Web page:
If you are indigent, you have the right to a public defender for your appeal to Superior Court.  If the court finds you indigent, the court will issue an order requiring the appropriate entity to pay for expenses such as a public defender and the cost of a transcript of your trial.

 

[RCW 10.73.150exitingwebsite, RCW 10.101.020exitingwebsite]

 

If the Superior Court decides you are not eligible for appointed counsel, you yourself may file a Notice of Discretionary Review to appeal the denial of counsel.

 

[RAP 15.2(h)]exitingwebsite

 

Counties are responsible for appointing attorneys to handle RALJ appeals.  Contact your local county public defense agency (if any) or Superior Court.

 

In order to appeal to the Court of Appeals from a RALJ appeal, you yourself, or your attorney if one is representing you, must file a notice of discretionary review in Superior Court.  An attorney will be appointed for your Court of Appeals case only if the Court of Appeals decides to accept your case.  Many discretionary review cases are not accepted.

 

[RCW 10.73.150exitingwebsite, Ross v. Moffitt, 417 U.S. 600 (1974)exitingwebsite]

 

OPD does not appoint attorneys for Court of Appeals cases, but rather provides the Court of Appeals with a list of OPD contractors to appoint.  The Court of Appeals decides when to appoint attorneys and selects the attorney to be appointed on a rotating basis.

 

[RAP 15.2(g)]exitingwebsite

 

Appointed attorneys at state expense are generally available only for criminal, child dependency, termination of parental rights, and civil commitment appeals.  Some other limited exceptions apply, but appointed attorneys are not available for most civil cases, such as family law (e.g. dissolution of marriage or child custody), housing, or public benefits cases.

 

[RCW 10.73.150]exitingwebsite

 

If you have a civil case where an appointed attorney at public expense is normally not available, please see RAP 15.2(c)exitingwebsite for procedures to request that the Supreme Court authorize representation at public expense for you.  Such requests are very rarely granted.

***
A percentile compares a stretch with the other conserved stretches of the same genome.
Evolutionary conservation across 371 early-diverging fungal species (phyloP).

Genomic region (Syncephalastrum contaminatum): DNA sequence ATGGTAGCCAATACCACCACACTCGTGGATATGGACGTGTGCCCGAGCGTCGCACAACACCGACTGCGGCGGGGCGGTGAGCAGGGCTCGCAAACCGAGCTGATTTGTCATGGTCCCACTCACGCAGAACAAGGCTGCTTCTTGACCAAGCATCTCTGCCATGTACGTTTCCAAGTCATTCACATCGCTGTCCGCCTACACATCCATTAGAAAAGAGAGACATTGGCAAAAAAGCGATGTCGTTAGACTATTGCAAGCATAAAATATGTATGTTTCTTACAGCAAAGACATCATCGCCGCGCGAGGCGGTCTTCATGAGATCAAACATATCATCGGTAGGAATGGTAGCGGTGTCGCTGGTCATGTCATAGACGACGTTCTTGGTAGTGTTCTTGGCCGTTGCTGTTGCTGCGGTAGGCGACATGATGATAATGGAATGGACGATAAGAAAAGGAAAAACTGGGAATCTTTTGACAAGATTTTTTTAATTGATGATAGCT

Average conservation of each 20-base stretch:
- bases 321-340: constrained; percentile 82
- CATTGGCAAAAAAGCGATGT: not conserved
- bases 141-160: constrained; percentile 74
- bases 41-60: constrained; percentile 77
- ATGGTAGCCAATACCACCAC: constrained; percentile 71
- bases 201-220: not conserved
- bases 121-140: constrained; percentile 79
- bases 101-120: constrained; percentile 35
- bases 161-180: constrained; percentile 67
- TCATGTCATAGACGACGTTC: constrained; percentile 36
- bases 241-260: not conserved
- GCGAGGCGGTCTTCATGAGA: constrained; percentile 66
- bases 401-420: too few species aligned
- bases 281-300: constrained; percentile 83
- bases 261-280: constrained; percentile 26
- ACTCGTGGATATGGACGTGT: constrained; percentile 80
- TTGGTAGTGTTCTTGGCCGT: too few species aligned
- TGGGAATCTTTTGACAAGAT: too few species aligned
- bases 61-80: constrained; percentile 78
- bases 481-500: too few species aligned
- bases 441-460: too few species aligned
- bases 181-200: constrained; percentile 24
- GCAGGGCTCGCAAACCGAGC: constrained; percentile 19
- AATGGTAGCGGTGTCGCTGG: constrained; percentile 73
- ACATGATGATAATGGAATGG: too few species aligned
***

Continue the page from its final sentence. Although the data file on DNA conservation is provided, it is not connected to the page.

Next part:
OPD does not maintain resources to assist clients in finding free legal services.  Please see http://www.washingtonlawhelp.org/exitingwebsite and http://www.columbialegal.org/ exitingwebsitefor help finding free legal assistance.  If you are not indigent but cannot afford a full-priced attorney, please contact the Washington State Bar Association’s Moderate Means Program.exitingwebsite

 

Your trial attorney must file a notice of appeal, along with a motion for order of indigency in Superior Court.  If the Superior Court grants the order of indigency, the Court of Appeals will appoint an attorney for you.  There is no need to contact OPD to get an attorney appointed.

 

[RAP 15.2(a)]exitingwebsite

 

OPD cannot determine in advance who will be appointed to handle an appeal.  When the Court of Appeals appoints an attorney, it will choose an attorney from a rotating list of OPD contractors.

 

 

OPD contracts with attorneys who specialize in appeals.  The Court of Appeals usually selects from these specialists.  OPD may occasionally recommend that trial counsel be appointed to handle an appeal, but only in exceptional circumstances.

 

OPD’s contract attorneys are not required to file petitions for Supreme Court review at the client’s request.  It is up to their professional judgment whether such a petition is warranted.  If your appellate attorney does not file a petition for Supreme Court review, you will need to hire a private attorney or file the petition yourself.  If the Supreme Court accepts review of a petition you file yourself, you may be appointed an attorney to handle the Supreme Court appeal.

 

[RCW 10.73.150exitingwebsite, Ross v. Moffitt, 417 U.S. 600 (1974)exitingwebsite]

 

You can file a Personal Restraint Petition arguing that your continued restraint is unlawful.  Personal Restraint Petitions generally must be filed within one year of when your judgment and sentence became final (which occurs when the deadline to appeal has passed if you did not appeal, or when the appellate court issues its mandate if you did appeal).